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Infrared Heating – Beam Me Up! Turn it Down!

By October 27, 2015December 27th, 2021Briefs
Infrared Heating – Beam Me Up! Turn it Down!, Michaels Energy

Aye aye captain! Infrared heaters have been the star of many Michaels News Briefs in the past (like this one and this one). In case you missed those, here’s a quick refresher. Infrared heaters transfer heat to a space via radiation instead of conduction and convection like traditional forced air systems. Radiation sends the heat directly to where it’s needed as long as it’s within line of sight. Don’t heat an entire open space to reach the objects and people in it. Just beam the heat right where it’s needed, Star Trek style.

High Tech is Obviously High Efficiency

Whoa, pump the reverse thrusters for a second. Infrared heaters are not inherently more efficient than other forms of forced air heating technology. Essentially, a gas-fired infrared heater is a combustion chamber that burns fuel, and then the hot combustion products are sent down a long metal tube. It does the exact same thing as a furnace. A typical natural gas combustion process is somewhere around 80 – 85% efficient. That’s the same in both infrared heaters and traditional forced air heaters and boilers. But if that’s the case, how do these infrared heaters actually save any energy? As Spock would say, “It’s illogical!”

Temperature is the Key

One thing can improve the realized savings from infrared systems more than anything else: turn down the thermostat. “Well wait a minute,” Scotty might say, “It’s already freezing in engineering with the thermostat set to 76°F!” Remember, though, that infrared and radiant heaters use a different heat transfer method than conventional systems. Using a traditional forced air system means the air in the space needs to be heated to a high enough temperature and moved around so occupants and the thermostat feel the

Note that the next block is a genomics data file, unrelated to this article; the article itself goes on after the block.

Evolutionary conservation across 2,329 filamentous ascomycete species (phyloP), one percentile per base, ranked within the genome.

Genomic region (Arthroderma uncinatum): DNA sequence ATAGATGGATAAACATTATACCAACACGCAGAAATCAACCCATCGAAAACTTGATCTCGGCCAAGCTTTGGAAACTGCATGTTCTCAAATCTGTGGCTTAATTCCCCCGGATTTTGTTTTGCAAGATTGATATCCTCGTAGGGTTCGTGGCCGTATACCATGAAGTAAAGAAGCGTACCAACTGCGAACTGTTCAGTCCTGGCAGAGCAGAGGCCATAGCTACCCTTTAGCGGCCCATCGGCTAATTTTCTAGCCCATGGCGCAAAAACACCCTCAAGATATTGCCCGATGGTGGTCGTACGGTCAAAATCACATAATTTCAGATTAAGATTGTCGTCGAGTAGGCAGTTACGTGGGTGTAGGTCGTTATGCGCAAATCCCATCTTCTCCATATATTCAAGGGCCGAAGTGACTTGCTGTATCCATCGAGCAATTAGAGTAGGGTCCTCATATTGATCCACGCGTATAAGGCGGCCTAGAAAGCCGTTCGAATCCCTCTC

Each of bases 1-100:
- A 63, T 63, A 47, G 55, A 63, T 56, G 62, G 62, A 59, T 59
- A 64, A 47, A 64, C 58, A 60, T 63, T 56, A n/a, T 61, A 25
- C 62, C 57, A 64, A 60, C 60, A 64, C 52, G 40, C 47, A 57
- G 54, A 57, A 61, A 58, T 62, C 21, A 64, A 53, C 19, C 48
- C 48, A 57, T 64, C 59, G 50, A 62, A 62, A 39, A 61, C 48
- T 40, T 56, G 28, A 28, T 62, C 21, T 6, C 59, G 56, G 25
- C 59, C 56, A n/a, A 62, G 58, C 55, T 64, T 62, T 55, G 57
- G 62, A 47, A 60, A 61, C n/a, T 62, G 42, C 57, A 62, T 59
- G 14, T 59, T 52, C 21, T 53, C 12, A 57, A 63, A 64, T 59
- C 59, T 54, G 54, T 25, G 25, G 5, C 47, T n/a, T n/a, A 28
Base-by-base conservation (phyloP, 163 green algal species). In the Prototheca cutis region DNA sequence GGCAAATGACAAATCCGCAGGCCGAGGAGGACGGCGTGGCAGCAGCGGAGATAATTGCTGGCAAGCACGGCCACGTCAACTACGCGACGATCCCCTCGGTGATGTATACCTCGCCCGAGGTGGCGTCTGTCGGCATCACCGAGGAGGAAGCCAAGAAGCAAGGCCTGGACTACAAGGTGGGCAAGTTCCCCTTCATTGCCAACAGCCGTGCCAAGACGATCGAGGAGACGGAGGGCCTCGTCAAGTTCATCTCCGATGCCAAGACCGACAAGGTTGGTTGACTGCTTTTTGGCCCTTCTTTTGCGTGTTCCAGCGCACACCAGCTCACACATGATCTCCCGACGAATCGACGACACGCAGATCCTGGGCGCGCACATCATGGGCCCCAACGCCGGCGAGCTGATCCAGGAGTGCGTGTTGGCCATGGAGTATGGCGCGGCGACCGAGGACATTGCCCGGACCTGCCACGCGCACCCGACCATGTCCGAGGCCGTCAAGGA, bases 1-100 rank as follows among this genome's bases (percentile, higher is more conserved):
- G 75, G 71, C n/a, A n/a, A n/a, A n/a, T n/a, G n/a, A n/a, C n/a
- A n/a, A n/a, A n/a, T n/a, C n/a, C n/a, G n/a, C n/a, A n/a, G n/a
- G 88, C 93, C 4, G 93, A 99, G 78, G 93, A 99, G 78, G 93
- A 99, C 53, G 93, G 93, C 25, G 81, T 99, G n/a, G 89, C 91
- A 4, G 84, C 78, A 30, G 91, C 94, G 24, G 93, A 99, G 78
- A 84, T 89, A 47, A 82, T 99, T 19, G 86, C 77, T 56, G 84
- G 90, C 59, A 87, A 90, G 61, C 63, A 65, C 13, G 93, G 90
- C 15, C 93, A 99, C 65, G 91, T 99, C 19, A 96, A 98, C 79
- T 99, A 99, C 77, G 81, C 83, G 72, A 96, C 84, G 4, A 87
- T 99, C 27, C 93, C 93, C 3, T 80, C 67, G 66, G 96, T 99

An infrared system beams the heat directly at occupants using radiation (like sunlight, x-rays, and phasers). This means occupants will be getting heat transferred directly to them from the heaters, so they will ultimately feel warmer. Thus, the thermostat can be turned down without sacrificing occupant comfort levels. A lower thermostat setting means less heating needs during the winter, and more energy savings. Leaving the thermostat alone while using infrared systems won’t change the heat needed by the building (or starship), and since infrared heaters aren’t any more efficient, won’t save any energy.

Nobody needs to feel as warm as Tholians. Turn the thermostat down when using infrared heaters and save some federation credits.

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